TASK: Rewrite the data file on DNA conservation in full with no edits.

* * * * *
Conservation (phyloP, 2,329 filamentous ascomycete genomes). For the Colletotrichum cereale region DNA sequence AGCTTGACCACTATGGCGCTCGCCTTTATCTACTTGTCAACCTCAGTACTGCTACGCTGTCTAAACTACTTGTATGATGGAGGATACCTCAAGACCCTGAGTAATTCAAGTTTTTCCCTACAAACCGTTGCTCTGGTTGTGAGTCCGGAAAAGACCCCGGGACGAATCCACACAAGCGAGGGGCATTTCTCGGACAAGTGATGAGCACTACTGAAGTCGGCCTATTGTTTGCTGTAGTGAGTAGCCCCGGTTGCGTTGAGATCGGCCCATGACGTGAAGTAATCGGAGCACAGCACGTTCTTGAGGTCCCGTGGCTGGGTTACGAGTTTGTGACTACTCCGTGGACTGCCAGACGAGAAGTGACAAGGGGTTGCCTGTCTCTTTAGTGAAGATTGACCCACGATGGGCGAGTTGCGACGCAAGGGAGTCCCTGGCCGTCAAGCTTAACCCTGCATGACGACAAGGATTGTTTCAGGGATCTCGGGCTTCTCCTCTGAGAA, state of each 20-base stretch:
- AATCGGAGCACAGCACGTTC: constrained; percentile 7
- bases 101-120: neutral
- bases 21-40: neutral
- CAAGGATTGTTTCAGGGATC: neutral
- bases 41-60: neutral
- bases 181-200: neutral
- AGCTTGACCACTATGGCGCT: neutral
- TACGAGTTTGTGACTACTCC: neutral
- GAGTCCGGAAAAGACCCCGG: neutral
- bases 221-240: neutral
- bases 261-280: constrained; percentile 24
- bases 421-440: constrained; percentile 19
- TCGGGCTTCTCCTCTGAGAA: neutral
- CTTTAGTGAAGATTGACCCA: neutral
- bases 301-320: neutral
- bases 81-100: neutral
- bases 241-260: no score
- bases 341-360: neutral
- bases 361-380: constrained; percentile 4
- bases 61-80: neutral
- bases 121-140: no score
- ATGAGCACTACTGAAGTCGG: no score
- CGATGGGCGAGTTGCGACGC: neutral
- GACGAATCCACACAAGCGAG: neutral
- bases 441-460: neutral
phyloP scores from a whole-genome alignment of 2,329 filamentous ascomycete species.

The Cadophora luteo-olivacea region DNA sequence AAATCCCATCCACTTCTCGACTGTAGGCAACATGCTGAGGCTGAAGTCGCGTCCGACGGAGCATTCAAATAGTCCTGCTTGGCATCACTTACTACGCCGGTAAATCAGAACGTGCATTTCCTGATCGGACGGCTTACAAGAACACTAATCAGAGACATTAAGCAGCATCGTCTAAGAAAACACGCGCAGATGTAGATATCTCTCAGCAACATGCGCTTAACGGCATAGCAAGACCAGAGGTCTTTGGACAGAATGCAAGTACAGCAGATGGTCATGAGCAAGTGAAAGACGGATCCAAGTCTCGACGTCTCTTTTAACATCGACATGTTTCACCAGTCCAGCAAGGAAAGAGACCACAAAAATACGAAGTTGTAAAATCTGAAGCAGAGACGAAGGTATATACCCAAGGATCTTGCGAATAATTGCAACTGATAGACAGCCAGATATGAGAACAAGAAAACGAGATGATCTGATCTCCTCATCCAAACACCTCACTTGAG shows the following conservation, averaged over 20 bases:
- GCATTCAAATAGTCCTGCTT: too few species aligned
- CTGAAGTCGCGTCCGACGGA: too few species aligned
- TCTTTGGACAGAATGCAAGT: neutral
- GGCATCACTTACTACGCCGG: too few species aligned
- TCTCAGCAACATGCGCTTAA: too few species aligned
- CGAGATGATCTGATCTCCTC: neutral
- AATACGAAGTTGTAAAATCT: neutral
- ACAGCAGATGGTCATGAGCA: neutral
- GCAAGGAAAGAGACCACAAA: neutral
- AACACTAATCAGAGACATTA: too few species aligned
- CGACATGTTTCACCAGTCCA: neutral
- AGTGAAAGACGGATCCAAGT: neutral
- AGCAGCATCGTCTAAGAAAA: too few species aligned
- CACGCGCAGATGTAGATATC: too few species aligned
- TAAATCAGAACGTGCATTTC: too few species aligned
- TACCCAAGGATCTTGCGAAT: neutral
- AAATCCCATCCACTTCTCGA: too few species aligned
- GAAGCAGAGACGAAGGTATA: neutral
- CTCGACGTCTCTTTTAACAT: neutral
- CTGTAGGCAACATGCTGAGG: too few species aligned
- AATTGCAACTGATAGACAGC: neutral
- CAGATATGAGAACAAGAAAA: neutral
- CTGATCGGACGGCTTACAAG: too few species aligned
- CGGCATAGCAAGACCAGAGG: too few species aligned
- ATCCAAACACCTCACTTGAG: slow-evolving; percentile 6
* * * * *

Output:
Conservation (phyloP, 2,329 filamentous ascomycete genomes). For the Colletotrichum cereale region DNA sequence AGCTTGACCACTATGGCGCTCGCCTTTATCTACTTGTCAACCTCAGTACTGCTACGCTGTCTAAACTACTTGTATGATGGAGGATACCTCAAGACCCTGAGTAATTCAAGTTTTTCCCTACAAACCGTTGCTCTGGTTGTGAGTCCGGAAAAGACCCCGGGACGAATCCACACAAGCGAGGGGCATTTCTCGGACAAGTGATGAGCACTACTGAAGTCGGCCTATTGTTTGCTGTAGTGAGTAGCCCCGGTTGCGTTGAGATCGGCCCATGACGTGAAGTAATCGGAGCACAGCACGTTCTTGAGGTCCCGTGGCTGGGTTACGAGTTTGTGACTACTCCGTGGACTGCCAGACGAGAAGTGACAAGGGGTTGCCTGTCTCTTTAGTGAAGATTGACCCACGATGGGCGAGTTGCGACGCAAGGGAGTCCCTGGCCGTCAAGCTTAACCCTGCATGACGACAAGGATTGTTTCAGGGATCTCGGGCTTCTCCTCTGAGAA, state of each 20-base stretch:
- AATCGGAGCACAGCACGTTC: constrained; percentile 7
- bases 101-120: neutral
- bases 21-40: neutral
- CAAGGATTGTTTCAGGGATC: neutral
- bases 41-60: neutral
- bases 181-200: neutral
- AGCTTGACCACTATGGCGCT: neutral
- TACGAGTTTGTGACTACTCC: neutral
- GAGTCCGGAAAAGACCCCGG: neutral
- bases 221-240: neutral
- bases 261-280: constrained; percentile 24
- bases 421-440: constrained; percentile 19
- TCGGGCTTCTCCTCTGAGAA: neutral
- CTTTAGTGAAGATTGACCCA: neutral
- bases 301-320: neutral
- bases 81-100: neutral
- bases 241-260: no score
- bases 341-360: neutral
- bases 361-380: constrained; percentile 4
- bases 61-80: neutral
- bases 121-140: no score
- ATGAGCACTACTGAAGTCGG: no score
- CGATGGGCGAGTTGCGACGC: neutral
- GACGAATCCACACAAGCGAG: neutral
- bases 441-460: neutral
phyloP scores from a whole-genome alignment of 2,329 filamentous ascomycete species.

The Cadophora luteo-olivacea region DNA sequence AAATCCCATCCACTTCTCGACTGTAGGCAACATGCTGAGGCTGAAGTCGCGTCCGACGGAGCATTCAAATAGTCCTGCTTGGCATCACTTACTACGCCGGTAAATCAGAACGTGCATTTCCTGATCGGACGGCTTACAAGAACACTAATCAGAGACATTAAGCAGCATCGTCTAAGAAAACACGCGCAGATGTAGATATCTCTCAGCAACATGCGCTTAACGGCATAGCAAGACCAGAGGTCTTTGGACAGAATGCAAGTACAGCAGATGGTCATGAGCAAGTGAAAGACGGATCCAAGTCTCGACGTCTCTTTTAACATCGACATGTTTCACCAGTCCAGCAAGGAAAGAGACCACAAAAATACGAAGTTGTAAAATCTGAAGCAGAGACGAAGGTATATACCCAAGGATCTTGCGAATAATTGCAACTGATAGACAGCCAGATATGAGAACAAGAAAACGAGATGATCTGATCTCCTCATCCAAACACCTCACTTGAG shows the following conservation, averaged over 20 bases:
- GCATTCAAATAGTCCTGCTT: too few species aligned
- CTGAAGTCGCGTCCGACGGA: too few species aligned
- TCTTTGGACAGAATGCAAGT: neutral
- GGCATCACTTACTACGCCGG: too few species aligned
- TCTCAGCAACATGCGCTTAA: too few species aligned
- CGAGATGATCTGATCTCCTC: neutral
- AATACGAAGTTGTAAAATCT: neutral
- ACAGCAGATGGTCATGAGCA: neutral
- GCAAGGAAAGAGACCACAAA: neutral
- AACACTAATCAGAGACATTA: too few species aligned
- CGACATGTTTCACCAGTCCA: neutral
- AGTGAAAGACGGATCCAAGT: neutral
- AGCAGCATCGTCTAAGAAAA: too few species aligned
- CACGCGCAGATGTAGATATC: too few species aligned
- TAAATCAGAACGTGCATTTC: too few species aligned
- TACCCAAGGATCTTGCGAAT: neutral
- AAATCCCATCCACTTCTCGA: too few species aligned
- GAAGCAGAGACGAAGGTATA: neutral
- CTCGACGTCTCTTTTAACAT: neutral
- CTGTAGGCAACATGCTGAGG: too few species aligned
- AATTGCAACTGATAGACAGC: neutral
- CAGATATGAGAACAAGAAAA: neutral
- CTGATCGGACGGCTTACAAG: too few species aligned
- CGGCATAGCAAGACCAGAGG: too few species aligned
- ATCCAAACACCTCACTTGAG: slow-evolving; percentile 6